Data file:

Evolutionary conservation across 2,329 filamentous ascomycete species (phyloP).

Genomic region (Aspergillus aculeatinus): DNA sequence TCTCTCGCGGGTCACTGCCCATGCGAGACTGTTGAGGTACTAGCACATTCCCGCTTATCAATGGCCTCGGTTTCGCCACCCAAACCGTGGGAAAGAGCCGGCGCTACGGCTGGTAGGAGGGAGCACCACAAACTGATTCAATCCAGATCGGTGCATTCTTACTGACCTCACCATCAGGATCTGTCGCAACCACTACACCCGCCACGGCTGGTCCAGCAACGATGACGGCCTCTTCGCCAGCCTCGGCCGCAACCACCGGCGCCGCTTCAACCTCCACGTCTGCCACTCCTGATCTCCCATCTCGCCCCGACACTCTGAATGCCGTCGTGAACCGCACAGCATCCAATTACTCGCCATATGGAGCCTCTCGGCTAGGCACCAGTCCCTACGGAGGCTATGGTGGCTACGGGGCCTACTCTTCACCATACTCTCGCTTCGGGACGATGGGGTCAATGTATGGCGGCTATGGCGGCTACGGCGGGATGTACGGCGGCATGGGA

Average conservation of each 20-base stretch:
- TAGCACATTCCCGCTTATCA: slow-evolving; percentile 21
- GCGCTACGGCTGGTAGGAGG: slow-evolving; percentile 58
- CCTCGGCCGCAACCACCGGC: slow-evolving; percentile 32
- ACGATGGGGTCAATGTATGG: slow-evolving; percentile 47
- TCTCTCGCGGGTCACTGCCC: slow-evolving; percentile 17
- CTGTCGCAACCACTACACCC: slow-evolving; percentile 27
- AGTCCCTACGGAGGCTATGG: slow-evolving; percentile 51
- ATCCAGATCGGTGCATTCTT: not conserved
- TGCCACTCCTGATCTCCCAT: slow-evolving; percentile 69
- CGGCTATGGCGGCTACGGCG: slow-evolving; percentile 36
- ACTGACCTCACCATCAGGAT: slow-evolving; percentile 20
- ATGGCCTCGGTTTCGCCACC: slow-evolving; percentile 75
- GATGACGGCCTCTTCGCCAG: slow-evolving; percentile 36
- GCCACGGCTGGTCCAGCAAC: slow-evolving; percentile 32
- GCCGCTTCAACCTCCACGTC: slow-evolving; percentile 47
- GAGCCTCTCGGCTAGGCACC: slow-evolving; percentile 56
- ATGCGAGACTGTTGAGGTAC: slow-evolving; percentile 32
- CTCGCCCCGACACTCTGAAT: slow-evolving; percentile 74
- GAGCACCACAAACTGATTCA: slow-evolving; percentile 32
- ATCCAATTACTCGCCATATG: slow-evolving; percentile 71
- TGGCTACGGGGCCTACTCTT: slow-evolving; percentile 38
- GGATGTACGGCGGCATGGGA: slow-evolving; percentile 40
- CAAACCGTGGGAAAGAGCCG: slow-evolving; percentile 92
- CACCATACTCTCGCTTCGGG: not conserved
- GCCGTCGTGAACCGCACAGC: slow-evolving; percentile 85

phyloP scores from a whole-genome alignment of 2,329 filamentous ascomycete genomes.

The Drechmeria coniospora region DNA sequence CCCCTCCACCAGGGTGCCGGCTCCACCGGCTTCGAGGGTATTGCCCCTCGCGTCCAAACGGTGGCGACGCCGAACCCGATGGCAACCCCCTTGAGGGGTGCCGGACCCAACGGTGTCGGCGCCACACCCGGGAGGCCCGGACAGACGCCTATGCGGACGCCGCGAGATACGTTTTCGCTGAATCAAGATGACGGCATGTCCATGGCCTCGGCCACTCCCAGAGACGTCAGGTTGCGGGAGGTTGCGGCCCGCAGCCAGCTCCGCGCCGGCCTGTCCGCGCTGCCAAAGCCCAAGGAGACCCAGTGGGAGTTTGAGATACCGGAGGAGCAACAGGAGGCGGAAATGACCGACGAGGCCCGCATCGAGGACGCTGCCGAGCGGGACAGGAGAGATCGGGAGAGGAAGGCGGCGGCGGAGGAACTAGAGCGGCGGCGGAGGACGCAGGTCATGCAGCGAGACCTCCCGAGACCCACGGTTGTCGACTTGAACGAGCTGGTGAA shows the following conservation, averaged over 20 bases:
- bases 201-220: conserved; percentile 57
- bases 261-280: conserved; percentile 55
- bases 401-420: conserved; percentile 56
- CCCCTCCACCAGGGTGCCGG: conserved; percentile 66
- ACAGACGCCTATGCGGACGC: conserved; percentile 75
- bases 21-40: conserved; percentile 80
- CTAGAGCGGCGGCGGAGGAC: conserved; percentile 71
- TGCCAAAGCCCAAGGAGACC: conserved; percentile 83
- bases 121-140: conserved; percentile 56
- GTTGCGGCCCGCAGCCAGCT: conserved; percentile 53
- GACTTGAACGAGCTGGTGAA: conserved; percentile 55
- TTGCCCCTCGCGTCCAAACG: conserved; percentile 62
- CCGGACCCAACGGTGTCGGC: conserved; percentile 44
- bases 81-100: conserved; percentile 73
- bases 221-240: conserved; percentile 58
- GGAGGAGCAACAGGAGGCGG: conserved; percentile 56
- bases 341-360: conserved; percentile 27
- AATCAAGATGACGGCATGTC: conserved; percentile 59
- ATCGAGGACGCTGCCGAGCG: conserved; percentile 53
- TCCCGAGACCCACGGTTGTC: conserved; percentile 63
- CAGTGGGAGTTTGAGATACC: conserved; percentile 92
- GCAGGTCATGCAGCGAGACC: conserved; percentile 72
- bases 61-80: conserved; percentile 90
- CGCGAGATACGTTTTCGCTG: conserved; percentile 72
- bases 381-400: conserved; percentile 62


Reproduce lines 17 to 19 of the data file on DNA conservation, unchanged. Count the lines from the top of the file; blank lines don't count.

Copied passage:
- GCCACGGCTGGTCCAGCAAC: slow-evolving; percentile 32
- GCCGCTTCAACCTCCACGTC: slow-evolving; percentile 47
- GAGCCTCTCGGCTAGGCACC: slow-evolving; percentile 56